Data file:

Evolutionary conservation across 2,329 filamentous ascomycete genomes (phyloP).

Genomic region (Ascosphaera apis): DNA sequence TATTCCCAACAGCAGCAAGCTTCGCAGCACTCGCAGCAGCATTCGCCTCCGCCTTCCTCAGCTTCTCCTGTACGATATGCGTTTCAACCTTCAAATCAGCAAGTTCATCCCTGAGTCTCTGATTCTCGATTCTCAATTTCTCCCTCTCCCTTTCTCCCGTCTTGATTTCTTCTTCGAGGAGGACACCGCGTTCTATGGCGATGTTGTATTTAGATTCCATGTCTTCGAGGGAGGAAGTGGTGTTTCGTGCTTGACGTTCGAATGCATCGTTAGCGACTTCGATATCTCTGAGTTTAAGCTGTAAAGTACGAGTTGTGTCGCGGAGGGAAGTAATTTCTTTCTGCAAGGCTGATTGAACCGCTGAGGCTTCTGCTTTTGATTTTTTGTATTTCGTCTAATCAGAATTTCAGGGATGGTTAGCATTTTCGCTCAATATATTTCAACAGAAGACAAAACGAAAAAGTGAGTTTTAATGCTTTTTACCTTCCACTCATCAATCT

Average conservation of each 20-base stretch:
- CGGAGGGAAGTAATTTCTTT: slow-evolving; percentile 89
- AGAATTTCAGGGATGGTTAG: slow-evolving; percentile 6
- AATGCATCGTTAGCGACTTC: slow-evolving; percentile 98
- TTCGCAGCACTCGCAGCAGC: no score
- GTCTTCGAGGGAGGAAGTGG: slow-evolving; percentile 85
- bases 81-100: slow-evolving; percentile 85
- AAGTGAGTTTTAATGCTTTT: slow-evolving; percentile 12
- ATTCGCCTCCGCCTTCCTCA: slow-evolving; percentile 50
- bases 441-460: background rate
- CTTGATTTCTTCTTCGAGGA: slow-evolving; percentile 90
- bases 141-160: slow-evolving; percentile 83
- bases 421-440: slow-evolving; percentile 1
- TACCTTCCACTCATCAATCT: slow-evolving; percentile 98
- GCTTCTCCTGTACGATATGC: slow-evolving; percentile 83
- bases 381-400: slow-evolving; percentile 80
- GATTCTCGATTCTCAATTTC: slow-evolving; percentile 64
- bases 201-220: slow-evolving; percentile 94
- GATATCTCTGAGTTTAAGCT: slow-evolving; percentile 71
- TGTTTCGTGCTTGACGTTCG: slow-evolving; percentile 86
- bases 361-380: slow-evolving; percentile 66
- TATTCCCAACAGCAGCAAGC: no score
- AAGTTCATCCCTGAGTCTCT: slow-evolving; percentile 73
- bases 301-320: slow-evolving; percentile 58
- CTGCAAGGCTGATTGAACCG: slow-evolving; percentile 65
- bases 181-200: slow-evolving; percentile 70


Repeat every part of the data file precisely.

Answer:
Evolutionary conservation across 2,329 filamentous ascomycete genomes (phyloP).

Genomic region (Ascosphaera apis): DNA sequence TATTCCCAACAGCAGCAAGCTTCGCAGCACTCGCAGCAGCATTCGCCTCCGCCTTCCTCAGCTTCTCCTGTACGATATGCGTTTCAACCTTCAAATCAGCAAGTTCATCCCTGAGTCTCTGATTCTCGATTCTCAATTTCTCCCTCTCCCTTTCTCCCGTCTTGATTTCTTCTTCGAGGAGGACACCGCGTTCTATGGCGATGTTGTATTTAGATTCCATGTCTTCGAGGGAGGAAGTGGTGTTTCGTGCTTGACGTTCGAATGCATCGTTAGCGACTTCGATATCTCTGAGTTTAAGCTGTAAAGTACGAGTTGTGTCGCGGAGGGAAGTAATTTCTTTCTGCAAGGCTGATTGAACCGCTGAGGCTTCTGCTTTTGATTTTTTGTATTTCGTCTAATCAGAATTTCAGGGATGGTTAGCATTTTCGCTCAATATATTTCAACAGAAGACAAAACGAAAAAGTGAGTTTTAATGCTTTTTACCTTCCACTCATCAATCT

Average conservation of each 20-base stretch:
- CGGAGGGAAGTAATTTCTTT: slow-evolving; percentile 89
- AGAATTTCAGGGATGGTTAG: slow-evolving; percentile 6
- AATGCATCGTTAGCGACTTC: slow-evolving; percentile 98
- TTCGCAGCACTCGCAGCAGC: no score
- GTCTTCGAGGGAGGAAGTGG: slow-evolving; percentile 85
- bases 81-100: slow-evolving; percentile 85
- AAGTGAGTTTTAATGCTTTT: slow-evolving; percentile 12
- ATTCGCCTCCGCCTTCCTCA: slow-evolving; percentile 50
- bases 441-460: background rate
- CTTGATTTCTTCTTCGAGGA: slow-evolving; percentile 90
- bases 141-160: slow-evolving; percentile 83
- bases 421-440: slow-evolving; percentile 1
- TACCTTCCACTCATCAATCT: slow-evolving; percentile 98
- GCTTCTCCTGTACGATATGC: slow-evolving; percentile 83
- bases 381-400: slow-evolving; percentile 80
- GATTCTCGATTCTCAATTTC: slow-evolving; percentile 64
- bases 201-220: slow-evolving; percentile 94
- GATATCTCTGAGTTTAAGCT: slow-evolving; percentile 71
- TGTTTCGTGCTTGACGTTCG: slow-evolving; percentile 86
- bases 361-380: slow-evolving; percentile 66
- TATTCCCAACAGCAGCAAGC: no score
- AAGTTCATCCCTGAGTCTCT: slow-evolving; percentile 73
- bases 301-320: slow-evolving; percentile 58
- CTGCAAGGCTGATTGAACCG: slow-evolving; percentile 65
- bases 181-200: slow-evolving; percentile 70